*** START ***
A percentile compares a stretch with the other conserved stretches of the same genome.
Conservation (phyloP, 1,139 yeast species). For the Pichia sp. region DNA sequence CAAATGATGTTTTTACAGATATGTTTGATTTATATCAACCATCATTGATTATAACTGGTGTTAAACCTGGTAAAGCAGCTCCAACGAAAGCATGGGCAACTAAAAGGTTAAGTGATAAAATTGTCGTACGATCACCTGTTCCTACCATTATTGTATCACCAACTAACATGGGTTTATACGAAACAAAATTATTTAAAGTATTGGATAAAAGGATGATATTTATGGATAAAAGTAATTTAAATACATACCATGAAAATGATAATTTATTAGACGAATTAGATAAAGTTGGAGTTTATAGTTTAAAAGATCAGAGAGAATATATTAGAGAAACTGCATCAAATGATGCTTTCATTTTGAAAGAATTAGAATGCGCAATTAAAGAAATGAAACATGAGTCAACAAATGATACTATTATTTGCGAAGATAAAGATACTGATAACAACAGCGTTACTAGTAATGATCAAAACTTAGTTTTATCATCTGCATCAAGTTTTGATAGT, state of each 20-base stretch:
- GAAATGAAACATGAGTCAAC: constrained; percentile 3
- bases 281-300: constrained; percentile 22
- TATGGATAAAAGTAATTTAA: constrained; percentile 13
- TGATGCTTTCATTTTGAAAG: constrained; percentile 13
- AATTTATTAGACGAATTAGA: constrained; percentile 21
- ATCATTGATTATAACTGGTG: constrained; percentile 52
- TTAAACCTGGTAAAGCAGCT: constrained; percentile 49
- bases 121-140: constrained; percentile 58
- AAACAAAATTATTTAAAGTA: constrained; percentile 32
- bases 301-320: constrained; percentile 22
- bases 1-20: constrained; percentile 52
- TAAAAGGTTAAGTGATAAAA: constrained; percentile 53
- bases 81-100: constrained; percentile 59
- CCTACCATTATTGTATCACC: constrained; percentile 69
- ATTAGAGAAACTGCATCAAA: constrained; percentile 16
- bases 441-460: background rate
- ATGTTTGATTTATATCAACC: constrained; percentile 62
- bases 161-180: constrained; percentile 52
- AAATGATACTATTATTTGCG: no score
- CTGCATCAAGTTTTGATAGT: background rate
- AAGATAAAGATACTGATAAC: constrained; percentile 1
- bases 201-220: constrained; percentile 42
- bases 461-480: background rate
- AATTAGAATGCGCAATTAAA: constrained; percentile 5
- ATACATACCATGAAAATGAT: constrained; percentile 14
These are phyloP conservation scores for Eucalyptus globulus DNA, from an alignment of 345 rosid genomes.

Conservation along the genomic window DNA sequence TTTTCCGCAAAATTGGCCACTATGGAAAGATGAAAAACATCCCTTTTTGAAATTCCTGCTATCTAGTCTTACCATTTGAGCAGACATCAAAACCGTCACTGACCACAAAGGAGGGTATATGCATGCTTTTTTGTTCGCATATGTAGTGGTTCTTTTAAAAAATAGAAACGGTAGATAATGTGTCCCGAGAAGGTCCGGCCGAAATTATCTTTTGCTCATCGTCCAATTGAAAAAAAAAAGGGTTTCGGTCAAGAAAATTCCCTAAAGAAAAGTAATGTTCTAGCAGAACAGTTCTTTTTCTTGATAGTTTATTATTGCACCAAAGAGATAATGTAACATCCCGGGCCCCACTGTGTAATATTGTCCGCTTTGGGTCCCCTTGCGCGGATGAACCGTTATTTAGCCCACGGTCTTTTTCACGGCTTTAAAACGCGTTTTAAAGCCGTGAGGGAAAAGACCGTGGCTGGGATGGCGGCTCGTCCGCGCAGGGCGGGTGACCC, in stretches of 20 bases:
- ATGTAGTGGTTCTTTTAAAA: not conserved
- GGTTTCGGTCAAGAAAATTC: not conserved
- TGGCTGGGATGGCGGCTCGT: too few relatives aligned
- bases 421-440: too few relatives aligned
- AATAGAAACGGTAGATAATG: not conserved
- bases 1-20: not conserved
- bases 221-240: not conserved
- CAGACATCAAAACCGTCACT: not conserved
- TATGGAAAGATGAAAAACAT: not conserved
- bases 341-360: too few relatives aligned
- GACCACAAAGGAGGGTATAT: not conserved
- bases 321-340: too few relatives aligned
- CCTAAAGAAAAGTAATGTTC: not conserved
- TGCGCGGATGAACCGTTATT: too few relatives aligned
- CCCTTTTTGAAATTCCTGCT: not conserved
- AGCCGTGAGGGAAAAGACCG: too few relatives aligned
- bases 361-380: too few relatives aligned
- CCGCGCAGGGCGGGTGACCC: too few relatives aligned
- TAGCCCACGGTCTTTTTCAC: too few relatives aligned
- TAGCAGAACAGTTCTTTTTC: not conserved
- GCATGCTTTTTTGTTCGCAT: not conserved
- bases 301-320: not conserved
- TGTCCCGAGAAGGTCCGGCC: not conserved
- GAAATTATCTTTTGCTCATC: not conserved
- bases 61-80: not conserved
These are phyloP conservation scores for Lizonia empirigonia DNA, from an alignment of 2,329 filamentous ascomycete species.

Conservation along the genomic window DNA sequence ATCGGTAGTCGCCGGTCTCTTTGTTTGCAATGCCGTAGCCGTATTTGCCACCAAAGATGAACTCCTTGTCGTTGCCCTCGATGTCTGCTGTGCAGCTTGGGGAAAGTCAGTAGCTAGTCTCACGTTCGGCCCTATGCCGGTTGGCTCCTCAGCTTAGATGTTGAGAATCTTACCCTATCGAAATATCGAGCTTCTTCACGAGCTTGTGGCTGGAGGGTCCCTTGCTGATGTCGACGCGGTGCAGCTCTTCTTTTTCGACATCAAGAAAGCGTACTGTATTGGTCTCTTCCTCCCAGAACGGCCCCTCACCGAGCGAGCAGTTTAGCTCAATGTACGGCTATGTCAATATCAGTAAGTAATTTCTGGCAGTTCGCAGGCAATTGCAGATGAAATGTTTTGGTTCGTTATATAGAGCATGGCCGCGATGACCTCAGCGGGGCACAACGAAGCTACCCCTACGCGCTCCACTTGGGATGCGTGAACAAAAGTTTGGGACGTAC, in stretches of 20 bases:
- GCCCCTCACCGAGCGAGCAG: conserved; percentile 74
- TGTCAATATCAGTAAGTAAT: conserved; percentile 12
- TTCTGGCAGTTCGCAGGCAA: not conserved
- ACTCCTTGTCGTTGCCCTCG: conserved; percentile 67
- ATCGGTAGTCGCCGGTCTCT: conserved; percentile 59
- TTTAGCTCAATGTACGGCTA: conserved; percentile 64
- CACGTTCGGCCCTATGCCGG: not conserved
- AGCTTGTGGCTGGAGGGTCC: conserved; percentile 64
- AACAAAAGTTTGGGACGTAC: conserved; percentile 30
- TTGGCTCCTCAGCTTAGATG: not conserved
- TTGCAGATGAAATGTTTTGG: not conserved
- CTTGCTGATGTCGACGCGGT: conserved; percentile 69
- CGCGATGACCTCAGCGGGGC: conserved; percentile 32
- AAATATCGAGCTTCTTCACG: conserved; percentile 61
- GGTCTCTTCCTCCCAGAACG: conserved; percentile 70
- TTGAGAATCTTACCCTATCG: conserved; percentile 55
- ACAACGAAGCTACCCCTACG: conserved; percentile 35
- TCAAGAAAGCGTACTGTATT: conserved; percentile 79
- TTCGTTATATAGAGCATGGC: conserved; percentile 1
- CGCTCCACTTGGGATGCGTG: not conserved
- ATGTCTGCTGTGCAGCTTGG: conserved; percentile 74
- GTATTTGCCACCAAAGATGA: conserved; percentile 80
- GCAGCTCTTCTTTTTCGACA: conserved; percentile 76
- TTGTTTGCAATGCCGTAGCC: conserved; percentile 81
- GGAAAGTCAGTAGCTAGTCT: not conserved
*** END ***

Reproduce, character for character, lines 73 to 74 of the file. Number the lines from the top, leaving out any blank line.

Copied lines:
- ACAACGAAGCTACCCCTACG: conserved; percentile 35
- TCAAGAAAGCGTACTGTATT: conserved; percentile 79